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Create New NTP Server

Posted on 2014-07-23
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Last Modified: 2014-07-29
Hi,

We are in the process of converting our Physical Domain Controller to a Virtual Domain Controller.  We decided to create a new virtual machine from scratch instead of doing the P2V.  The original physical domain controller was the NTP Server as well.  

My question is, what do I need to do to make the new virtual domain controller that we have here, act as the new NTP Server now for servers and appliance to now point to instead?  Are there any specific Roles or Features that need to get installed?  Or is it as simple as just pointing the servers and appliances that need a NTP Server to the new IP Address of the new virtual domain controller?

Suggestions please...

Thanks
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Question by:Lumious
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Expert Comment

by:Perarduaadastra
ID: 40213856
If the physical server was configured to be the NTP server for the domain, just configure the virtual one in like manner.
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Author Comment

by:Lumious
ID: 40213870
I understand that the new virtual domain controller will have to be configured as the new NTP Server. But I guess my question is what steps will have to be done in order to make this possible?

Suggestions please...

Thanks
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Accepted Solution

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sda100 earned 500 total points
ID: 40213871
The steps below to configure a 2008 R2 domain controller as an NTP server are taken from this page.

You might also want to send out the timeserver details using DHCP option 42, but that's not needed for Windows domain clients as they'll sync the time upon computer login anyway, but would be useful for non-Windows or non-domain clients.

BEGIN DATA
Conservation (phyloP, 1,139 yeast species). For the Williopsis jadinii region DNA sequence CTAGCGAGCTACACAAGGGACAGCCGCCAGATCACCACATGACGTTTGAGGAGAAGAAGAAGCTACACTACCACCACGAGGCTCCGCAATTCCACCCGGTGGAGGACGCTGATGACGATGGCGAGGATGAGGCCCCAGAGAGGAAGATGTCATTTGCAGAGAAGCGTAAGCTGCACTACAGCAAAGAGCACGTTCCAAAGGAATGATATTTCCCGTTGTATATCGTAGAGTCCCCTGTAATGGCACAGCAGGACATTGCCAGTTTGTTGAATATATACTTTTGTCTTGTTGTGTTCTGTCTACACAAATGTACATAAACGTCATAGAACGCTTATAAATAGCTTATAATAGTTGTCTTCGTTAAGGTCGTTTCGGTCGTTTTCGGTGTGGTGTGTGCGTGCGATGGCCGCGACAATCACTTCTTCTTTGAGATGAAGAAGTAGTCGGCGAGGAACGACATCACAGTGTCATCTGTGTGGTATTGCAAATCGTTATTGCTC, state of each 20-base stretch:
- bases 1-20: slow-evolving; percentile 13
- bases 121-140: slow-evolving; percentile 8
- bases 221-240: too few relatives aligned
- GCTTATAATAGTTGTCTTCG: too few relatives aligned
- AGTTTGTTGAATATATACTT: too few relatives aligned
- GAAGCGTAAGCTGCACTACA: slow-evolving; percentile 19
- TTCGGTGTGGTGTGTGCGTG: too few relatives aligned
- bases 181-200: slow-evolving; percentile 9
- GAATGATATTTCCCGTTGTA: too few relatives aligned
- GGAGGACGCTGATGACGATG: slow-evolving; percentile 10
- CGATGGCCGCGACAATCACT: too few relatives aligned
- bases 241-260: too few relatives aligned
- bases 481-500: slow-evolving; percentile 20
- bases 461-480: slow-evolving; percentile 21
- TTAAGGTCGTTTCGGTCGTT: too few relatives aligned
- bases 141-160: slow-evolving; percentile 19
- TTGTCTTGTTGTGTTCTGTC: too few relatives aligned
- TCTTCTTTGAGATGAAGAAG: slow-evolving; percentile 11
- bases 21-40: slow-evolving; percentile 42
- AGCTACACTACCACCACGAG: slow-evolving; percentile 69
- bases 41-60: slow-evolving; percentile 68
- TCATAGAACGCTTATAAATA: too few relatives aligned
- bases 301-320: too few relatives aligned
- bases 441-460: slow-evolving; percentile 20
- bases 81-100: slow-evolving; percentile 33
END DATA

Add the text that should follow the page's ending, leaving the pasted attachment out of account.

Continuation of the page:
Step 1:
   Net time /setsntp:
   W32tm /config /syncfromflags:manual /manualpeerlist:
   W32tm /config /reliable:yes
   W32tm /config /update
   W32tm /resync
   Pause
   Exit

Step 2:
   [HKEY_LOCAL_MACHINE\SYSTEM\CurrentControlSet\Services\W32Time\Config]
   "AnnounceFlags"=dword:00000005
   [HKEY_LOCAL_MACHINE\SYSTEM\CurrentControlSet\Services\W32Time\Parameters]
   "Type"="NTP"
   [HKEY_LOCAL_MACHINE\SYSTEM\CurrentControlSet\Services\W32Time\TimeProviders\NtpServer]
   "Enabled"=dword:00000001

Step 3:
   Net stop w32time
   Net start w32time
   Net time
   Pause
   Exit
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LVL 119
ID: 40213971
Why not just download a ready made NTP appliance from the free VMware Appliances import it and your done.

And the benefit of the NTP virtual appliance is it sync with multiple Internet sourced to provide an NTP service very lightweight based on Linux.
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Expert Comment

by:sda100
ID: 40213980
Ah, come to think of it, Andrew has a point.  You can just set your ESX box to sync with multiple NTP servers, and use the VMware tools option to keep the guest clock in sync.
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Author Comment

by:Lumious
ID: 40214078
Hi,

Right now everything is looking towards the following address for their NTP Server which is the original domain controller:

Ex: 192.168.1.x

As you already know I've setup a new virtual domain controller to replace the physical domain controller.  The physical domain controller is the NTP Server that everything looks towards.  So instead of making the new virtual domain controller the new NTP Server, you are suggesting I just download a free Virtual Appliance from VMware that is used for NTP?

Questions:
- Where do I find these free NTP Appliances from VMware?